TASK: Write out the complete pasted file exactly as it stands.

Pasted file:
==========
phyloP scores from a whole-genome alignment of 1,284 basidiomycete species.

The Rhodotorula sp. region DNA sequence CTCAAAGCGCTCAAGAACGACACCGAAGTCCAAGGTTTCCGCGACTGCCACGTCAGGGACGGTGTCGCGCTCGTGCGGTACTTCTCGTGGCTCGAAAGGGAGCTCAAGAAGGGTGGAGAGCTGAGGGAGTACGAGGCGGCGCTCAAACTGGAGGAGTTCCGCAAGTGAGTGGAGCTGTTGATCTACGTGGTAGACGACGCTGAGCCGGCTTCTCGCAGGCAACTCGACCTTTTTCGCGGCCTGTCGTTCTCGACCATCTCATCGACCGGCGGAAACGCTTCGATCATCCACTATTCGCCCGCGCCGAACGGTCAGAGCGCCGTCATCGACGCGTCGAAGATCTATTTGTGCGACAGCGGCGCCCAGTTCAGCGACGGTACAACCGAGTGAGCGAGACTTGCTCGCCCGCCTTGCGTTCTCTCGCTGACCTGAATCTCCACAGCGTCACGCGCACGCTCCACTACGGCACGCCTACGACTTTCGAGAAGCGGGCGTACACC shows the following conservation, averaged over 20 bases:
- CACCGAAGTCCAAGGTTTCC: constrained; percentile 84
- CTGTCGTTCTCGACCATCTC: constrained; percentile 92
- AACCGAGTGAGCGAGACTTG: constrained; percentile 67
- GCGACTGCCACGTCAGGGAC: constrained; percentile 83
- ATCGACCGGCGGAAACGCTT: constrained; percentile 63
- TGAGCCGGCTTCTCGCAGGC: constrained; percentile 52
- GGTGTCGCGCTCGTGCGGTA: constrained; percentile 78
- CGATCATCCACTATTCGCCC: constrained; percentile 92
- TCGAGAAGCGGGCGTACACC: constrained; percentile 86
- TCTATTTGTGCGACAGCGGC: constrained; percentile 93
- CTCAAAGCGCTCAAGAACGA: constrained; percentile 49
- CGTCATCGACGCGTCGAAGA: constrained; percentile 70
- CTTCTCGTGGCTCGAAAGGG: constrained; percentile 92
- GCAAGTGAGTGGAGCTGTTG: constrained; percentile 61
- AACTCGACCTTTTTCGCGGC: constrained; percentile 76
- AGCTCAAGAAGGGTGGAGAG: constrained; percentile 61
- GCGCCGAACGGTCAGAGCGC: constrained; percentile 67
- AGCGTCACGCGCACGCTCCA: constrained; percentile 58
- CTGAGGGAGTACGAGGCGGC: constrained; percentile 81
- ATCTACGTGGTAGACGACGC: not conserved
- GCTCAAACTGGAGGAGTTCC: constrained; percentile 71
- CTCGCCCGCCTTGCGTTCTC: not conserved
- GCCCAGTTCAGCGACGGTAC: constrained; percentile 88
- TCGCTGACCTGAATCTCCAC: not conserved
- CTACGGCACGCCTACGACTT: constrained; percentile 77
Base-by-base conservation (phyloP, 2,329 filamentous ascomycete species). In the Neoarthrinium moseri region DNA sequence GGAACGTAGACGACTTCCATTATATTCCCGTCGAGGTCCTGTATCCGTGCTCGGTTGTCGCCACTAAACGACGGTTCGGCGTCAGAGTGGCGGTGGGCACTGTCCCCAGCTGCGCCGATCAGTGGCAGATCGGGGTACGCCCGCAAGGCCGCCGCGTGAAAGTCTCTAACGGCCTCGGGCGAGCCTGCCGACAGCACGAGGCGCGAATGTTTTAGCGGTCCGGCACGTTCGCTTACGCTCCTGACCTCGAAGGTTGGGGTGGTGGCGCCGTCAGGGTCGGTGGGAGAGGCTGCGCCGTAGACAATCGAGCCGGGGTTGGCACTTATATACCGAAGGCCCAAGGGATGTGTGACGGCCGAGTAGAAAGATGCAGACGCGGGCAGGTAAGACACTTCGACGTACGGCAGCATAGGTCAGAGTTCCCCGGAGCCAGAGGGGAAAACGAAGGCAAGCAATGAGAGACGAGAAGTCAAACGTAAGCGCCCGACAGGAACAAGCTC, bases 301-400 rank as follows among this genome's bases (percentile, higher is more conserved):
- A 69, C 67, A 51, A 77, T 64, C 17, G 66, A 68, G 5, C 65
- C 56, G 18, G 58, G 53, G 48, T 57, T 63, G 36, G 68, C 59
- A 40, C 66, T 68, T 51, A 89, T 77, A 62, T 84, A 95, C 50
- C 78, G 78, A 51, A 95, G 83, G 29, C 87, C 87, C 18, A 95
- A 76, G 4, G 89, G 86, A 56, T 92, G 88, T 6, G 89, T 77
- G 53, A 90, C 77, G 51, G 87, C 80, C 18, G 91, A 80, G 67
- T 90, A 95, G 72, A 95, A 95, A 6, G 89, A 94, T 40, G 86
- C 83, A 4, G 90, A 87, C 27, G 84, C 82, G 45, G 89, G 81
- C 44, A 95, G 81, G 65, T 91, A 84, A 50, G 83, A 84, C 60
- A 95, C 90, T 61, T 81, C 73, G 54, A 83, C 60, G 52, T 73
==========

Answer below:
phyloP scores from a whole-genome alignment of 1,284 basidiomycete species.

The Rhodotorula sp. region DNA sequence CTCAAAGCGCTCAAGAACGACACCGAAGTCCAAGGTTTCCGCGACTGCCACGTCAGGGACGGTGTCGCGCTCGTGCGGTACTTCTCGTGGCTCGAAAGGGAGCTCAAGAAGGGTGGAGAGCTGAGGGAGTACGAGGCGGCGCTCAAACTGGAGGAGTTCCGCAAGTGAGTGGAGCTGTTGATCTACGTGGTAGACGACGCTGAGCCGGCTTCTCGCAGGCAACTCGACCTTTTTCGCGGCCTGTCGTTCTCGACCATCTCATCGACCGGCGGAAACGCTTCGATCATCCACTATTCGCCCGCGCCGAACGGTCAGAGCGCCGTCATCGACGCGTCGAAGATCTATTTGTGCGACAGCGGCGCCCAGTTCAGCGACGGTACAACCGAGTGAGCGAGACTTGCTCGCCCGCCTTGCGTTCTCTCGCTGACCTGAATCTCCACAGCGTCACGCGCACGCTCCACTACGGCACGCCTACGACTTTCGAGAAGCGGGCGTACACC shows the following conservation, averaged over 20 bases:
- CACCGAAGTCCAAGGTTTCC: constrained; percentile 84
- CTGTCGTTCTCGACCATCTC: constrained; percentile 92
- AACCGAGTGAGCGAGACTTG: constrained; percentile 67
- GCGACTGCCACGTCAGGGAC: constrained; percentile 83
- ATCGACCGGCGGAAACGCTT: constrained; percentile 63
- TGAGCCGGCTTCTCGCAGGC: constrained; percentile 52
- GGTGTCGCGCTCGTGCGGTA: constrained; percentile 78
- CGATCATCCACTATTCGCCC: constrained; percentile 92
- TCGAGAAGCGGGCGTACACC: constrained; percentile 86
- TCTATTTGTGCGACAGCGGC: constrained; percentile 93
- CTCAAAGCGCTCAAGAACGA: constrained; percentile 49
- CGTCATCGACGCGTCGAAGA: constrained; percentile 70
- CTTCTCGTGGCTCGAAAGGG: constrained; percentile 92
- GCAAGTGAGTGGAGCTGTTG: constrained; percentile 61
- AACTCGACCTTTTTCGCGGC: constrained; percentile 76
- AGCTCAAGAAGGGTGGAGAG: constrained; percentile 61
- GCGCCGAACGGTCAGAGCGC: constrained; percentile 67
- AGCGTCACGCGCACGCTCCA: constrained; percentile 58
- CTGAGGGAGTACGAGGCGGC: constrained; percentile 81
- ATCTACGTGGTAGACGACGC: not conserved
- GCTCAAACTGGAGGAGTTCC: constrained; percentile 71
- CTCGCCCGCCTTGCGTTCTC: not conserved
- GCCCAGTTCAGCGACGGTAC: constrained; percentile 88
- TCGCTGACCTGAATCTCCAC: not conserved
- CTACGGCACGCCTACGACTT: constrained; percentile 77
Base-by-base conservation (phyloP, 2,329 filamentous ascomycete species). In the Neoarthrinium moseri region DNA sequence GGAACGTAGACGACTTCCATTATATTCCCGTCGAGGTCCTGTATCCGTGCTCGGTTGTCGCCACTAAACGACGGTTCGGCGTCAGAGTGGCGGTGGGCACTGTCCCCAGCTGCGCCGATCAGTGGCAGATCGGGGTACGCCCGCAAGGCCGCCGCGTGAAAGTCTCTAACGGCCTCGGGCGAGCCTGCCGACAGCACGAGGCGCGAATGTTTTAGCGGTCCGGCACGTTCGCTTACGCTCCTGACCTCGAAGGTTGGGGTGGTGGCGCCGTCAGGGTCGGTGGGAGAGGCTGCGCCGTAGACAATCGAGCCGGGGTTGGCACTTATATACCGAAGGCCCAAGGGATGTGTGACGGCCGAGTAGAAAGATGCAGACGCGGGCAGGTAAGACACTTCGACGTACGGCAGCATAGGTCAGAGTTCCCCGGAGCCAGAGGGGAAAACGAAGGCAAGCAATGAGAGACGAGAAGTCAAACGTAAGCGCCCGACAGGAACAAGCTC, bases 301-400 rank as follows among this genome's bases (percentile, higher is more conserved):
- A 69, C 67, A 51, A 77, T 64, C 17, G 66, A 68, G 5, C 65
- C 56, G 18, G 58, G 53, G 48, T 57, T 63, G 36, G 68, C 59
- A 40, C 66, T 68, T 51, A 89, T 77, A 62, T 84, A 95, C 50
- C 78, G 78, A 51, A 95, G 83, G 29, C 87, C 87, C 18, A 95
- A 76, G 4, G 89, G 86, A 56, T 92, G 88, T 6, G 89, T 77
- G 53, A 90, C 77, G 51, G 87, C 80, C 18, G 91, A 80, G 67
- T 90, A 95, G 72, A 95, A 95, A 6, G 89, A 94, T 40, G 86
- C 83, A 4, G 90, A 87, C 27, G 84, C 82, G 45, G 89, G 81
- C 44, A 95, G 81, G 65, T 91, A 84, A 50, G 83, A 84, C 60
- A 95, C 90, T 61, T 81, C 73, G 54, A 83, C 60, G 52, T 73